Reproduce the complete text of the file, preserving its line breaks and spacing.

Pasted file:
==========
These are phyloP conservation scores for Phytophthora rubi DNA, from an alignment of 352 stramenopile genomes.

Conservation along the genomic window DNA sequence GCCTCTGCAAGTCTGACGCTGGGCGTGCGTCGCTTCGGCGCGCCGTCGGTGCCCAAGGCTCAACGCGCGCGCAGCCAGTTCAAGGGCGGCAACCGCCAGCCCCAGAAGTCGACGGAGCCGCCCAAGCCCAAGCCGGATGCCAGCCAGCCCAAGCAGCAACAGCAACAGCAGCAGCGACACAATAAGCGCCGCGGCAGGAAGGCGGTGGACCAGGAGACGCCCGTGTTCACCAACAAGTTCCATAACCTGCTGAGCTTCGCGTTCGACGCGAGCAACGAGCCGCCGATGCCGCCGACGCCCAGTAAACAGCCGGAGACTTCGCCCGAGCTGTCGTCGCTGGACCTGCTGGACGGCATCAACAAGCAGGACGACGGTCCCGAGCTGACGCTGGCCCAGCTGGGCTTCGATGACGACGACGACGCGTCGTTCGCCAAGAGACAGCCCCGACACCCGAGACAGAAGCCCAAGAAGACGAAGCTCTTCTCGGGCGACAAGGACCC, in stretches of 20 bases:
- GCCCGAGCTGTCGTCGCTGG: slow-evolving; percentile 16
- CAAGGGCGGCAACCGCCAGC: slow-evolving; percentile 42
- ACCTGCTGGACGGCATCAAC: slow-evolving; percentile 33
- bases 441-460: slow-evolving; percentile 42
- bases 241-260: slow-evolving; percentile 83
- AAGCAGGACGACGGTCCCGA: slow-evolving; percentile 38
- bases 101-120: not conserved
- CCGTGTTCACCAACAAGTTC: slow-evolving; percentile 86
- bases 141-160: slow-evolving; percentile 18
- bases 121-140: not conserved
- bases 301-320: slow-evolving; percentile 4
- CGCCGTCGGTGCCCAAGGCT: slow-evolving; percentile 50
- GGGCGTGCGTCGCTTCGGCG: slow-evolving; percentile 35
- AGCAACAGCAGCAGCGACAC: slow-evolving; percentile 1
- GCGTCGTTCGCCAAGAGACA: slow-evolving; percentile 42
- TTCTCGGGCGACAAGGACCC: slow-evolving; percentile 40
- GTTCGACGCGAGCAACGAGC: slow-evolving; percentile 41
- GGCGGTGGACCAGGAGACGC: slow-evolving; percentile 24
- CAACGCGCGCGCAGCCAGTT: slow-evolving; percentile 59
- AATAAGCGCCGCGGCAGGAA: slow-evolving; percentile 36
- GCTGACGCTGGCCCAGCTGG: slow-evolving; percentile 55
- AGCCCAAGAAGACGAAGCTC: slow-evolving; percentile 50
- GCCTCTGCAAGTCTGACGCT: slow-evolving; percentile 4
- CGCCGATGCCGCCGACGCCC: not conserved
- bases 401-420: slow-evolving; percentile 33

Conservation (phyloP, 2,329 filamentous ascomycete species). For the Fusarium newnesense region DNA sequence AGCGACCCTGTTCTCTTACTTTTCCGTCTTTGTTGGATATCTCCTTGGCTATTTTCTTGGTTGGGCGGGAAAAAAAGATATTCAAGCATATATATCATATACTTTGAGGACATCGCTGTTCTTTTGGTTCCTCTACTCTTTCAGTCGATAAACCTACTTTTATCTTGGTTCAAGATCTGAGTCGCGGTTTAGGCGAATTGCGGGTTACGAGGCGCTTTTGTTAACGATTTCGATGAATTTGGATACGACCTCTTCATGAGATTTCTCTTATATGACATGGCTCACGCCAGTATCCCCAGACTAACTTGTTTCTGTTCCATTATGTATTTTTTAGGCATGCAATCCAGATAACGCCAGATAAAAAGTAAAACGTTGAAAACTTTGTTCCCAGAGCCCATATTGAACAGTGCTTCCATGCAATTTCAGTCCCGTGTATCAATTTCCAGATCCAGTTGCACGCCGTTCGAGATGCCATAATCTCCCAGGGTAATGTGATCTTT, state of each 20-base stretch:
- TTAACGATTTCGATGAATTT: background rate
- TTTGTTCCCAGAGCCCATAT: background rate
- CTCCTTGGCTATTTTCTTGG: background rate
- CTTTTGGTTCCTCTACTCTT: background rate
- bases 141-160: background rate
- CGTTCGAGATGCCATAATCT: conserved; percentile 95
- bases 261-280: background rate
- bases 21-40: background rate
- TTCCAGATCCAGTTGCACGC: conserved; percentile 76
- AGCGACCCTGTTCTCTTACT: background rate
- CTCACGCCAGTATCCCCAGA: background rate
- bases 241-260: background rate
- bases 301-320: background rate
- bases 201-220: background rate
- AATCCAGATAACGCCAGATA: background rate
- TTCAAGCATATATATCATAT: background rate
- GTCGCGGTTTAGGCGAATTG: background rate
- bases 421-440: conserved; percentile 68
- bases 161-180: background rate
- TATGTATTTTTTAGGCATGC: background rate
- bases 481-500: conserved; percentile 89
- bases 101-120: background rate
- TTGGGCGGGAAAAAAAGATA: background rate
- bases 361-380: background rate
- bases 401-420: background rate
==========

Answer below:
These are phyloP conservation scores for Phytophthora rubi DNA, from an alignment of 352 stramenopile genomes.

Conservation along the genomic window DNA sequence GCCTCTGCAAGTCTGACGCTGGGCGTGCGTCGCTTCGGCGCGCCGTCGGTGCCCAAGGCTCAACGCGCGCGCAGCCAGTTCAAGGGCGGCAACCGCCAGCCCCAGAAGTCGACGGAGCCGCCCAAGCCCAAGCCGGATGCCAGCCAGCCCAAGCAGCAACAGCAACAGCAGCAGCGACACAATAAGCGCCGCGGCAGGAAGGCGGTGGACCAGGAGACGCCCGTGTTCACCAACAAGTTCCATAACCTGCTGAGCTTCGCGTTCGACGCGAGCAACGAGCCGCCGATGCCGCCGACGCCCAGTAAACAGCCGGAGACTTCGCCCGAGCTGTCGTCGCTGGACCTGCTGGACGGCATCAACAAGCAGGACGACGGTCCCGAGCTGACGCTGGCCCAGCTGGGCTTCGATGACGACGACGACGCGTCGTTCGCCAAGAGACAGCCCCGACACCCGAGACAGAAGCCCAAGAAGACGAAGCTCTTCTCGGGCGACAAGGACCC, in stretches of 20 bases:
- GCCCGAGCTGTCGTCGCTGG: slow-evolving; percentile 16
- CAAGGGCGGCAACCGCCAGC: slow-evolving; percentile 42
- ACCTGCTGGACGGCATCAAC: slow-evolving; percentile 33
- bases 441-460: slow-evolving; percentile 42
- bases 241-260: slow-evolving; percentile 83
- AAGCAGGACGACGGTCCCGA: slow-evolving; percentile 38
- bases 101-120: not conserved
- CCGTGTTCACCAACAAGTTC: slow-evolving; percentile 86
- bases 141-160: slow-evolving; percentile 18
- bases 121-140: not conserved
- bases 301-320: slow-evolving; percentile 4
- CGCCGTCGGTGCCCAAGGCT: slow-evolving; percentile 50
- GGGCGTGCGTCGCTTCGGCG: slow-evolving; percentile 35
- AGCAACAGCAGCAGCGACAC: slow-evolving; percentile 1
- GCGTCGTTCGCCAAGAGACA: slow-evolving; percentile 42
- TTCTCGGGCGACAAGGACCC: slow-evolving; percentile 40
- GTTCGACGCGAGCAACGAGC: slow-evolving; percentile 41
- GGCGGTGGACCAGGAGACGC: slow-evolving; percentile 24
- CAACGCGCGCGCAGCCAGTT: slow-evolving; percentile 59
- AATAAGCGCCGCGGCAGGAA: slow-evolving; percentile 36
- GCTGACGCTGGCCCAGCTGG: slow-evolving; percentile 55
- AGCCCAAGAAGACGAAGCTC: slow-evolving; percentile 50
- GCCTCTGCAAGTCTGACGCT: slow-evolving; percentile 4
- CGCCGATGCCGCCGACGCCC: not conserved
- bases 401-420: slow-evolving; percentile 33

Conservation (phyloP, 2,329 filamentous ascomycete species). For the Fusarium newnesense region DNA sequence AGCGACCCTGTTCTCTTACTTTTCCGTCTTTGTTGGATATCTCCTTGGCTATTTTCTTGGTTGGGCGGGAAAAAAAGATATTCAAGCATATATATCATATACTTTGAGGACATCGCTGTTCTTTTGGTTCCTCTACTCTTTCAGTCGATAAACCTACTTTTATCTTGGTTCAAGATCTGAGTCGCGGTTTAGGCGAATTGCGGGTTACGAGGCGCTTTTGTTAACGATTTCGATGAATTTGGATACGACCTCTTCATGAGATTTCTCTTATATGACATGGCTCACGCCAGTATCCCCAGACTAACTTGTTTCTGTTCCATTATGTATTTTTTAGGCATGCAATCCAGATAACGCCAGATAAAAAGTAAAACGTTGAAAACTTTGTTCCCAGAGCCCATATTGAACAGTGCTTCCATGCAATTTCAGTCCCGTGTATCAATTTCCAGATCCAGTTGCACGCCGTTCGAGATGCCATAATCTCCCAGGGTAATGTGATCTTT, state of each 20-base stretch:
- TTAACGATTTCGATGAATTT: background rate
- TTTGTTCCCAGAGCCCATAT: background rate
- CTCCTTGGCTATTTTCTTGG: background rate
- CTTTTGGTTCCTCTACTCTT: background rate
- bases 141-160: background rate
- CGTTCGAGATGCCATAATCT: conserved; percentile 95
- bases 261-280: background rate
- bases 21-40: background rate
- TTCCAGATCCAGTTGCACGC: conserved; percentile 76
- AGCGACCCTGTTCTCTTACT: background rate
- CTCACGCCAGTATCCCCAGA: background rate
- bases 241-260: background rate
- bases 301-320: background rate
- bases 201-220: background rate
- AATCCAGATAACGCCAGATA: background rate
- TTCAAGCATATATATCATAT: background rate
- GTCGCGGTTTAGGCGAATTG: background rate
- bases 421-440: conserved; percentile 68
- bases 161-180: background rate
- TATGTATTTTTTAGGCATGC: background rate
- bases 481-500: conserved; percentile 89
- bases 101-120: background rate
- TTGGGCGGGAAAAAAAGATA: background rate
- bases 361-380: background rate
- bases 401-420: background rate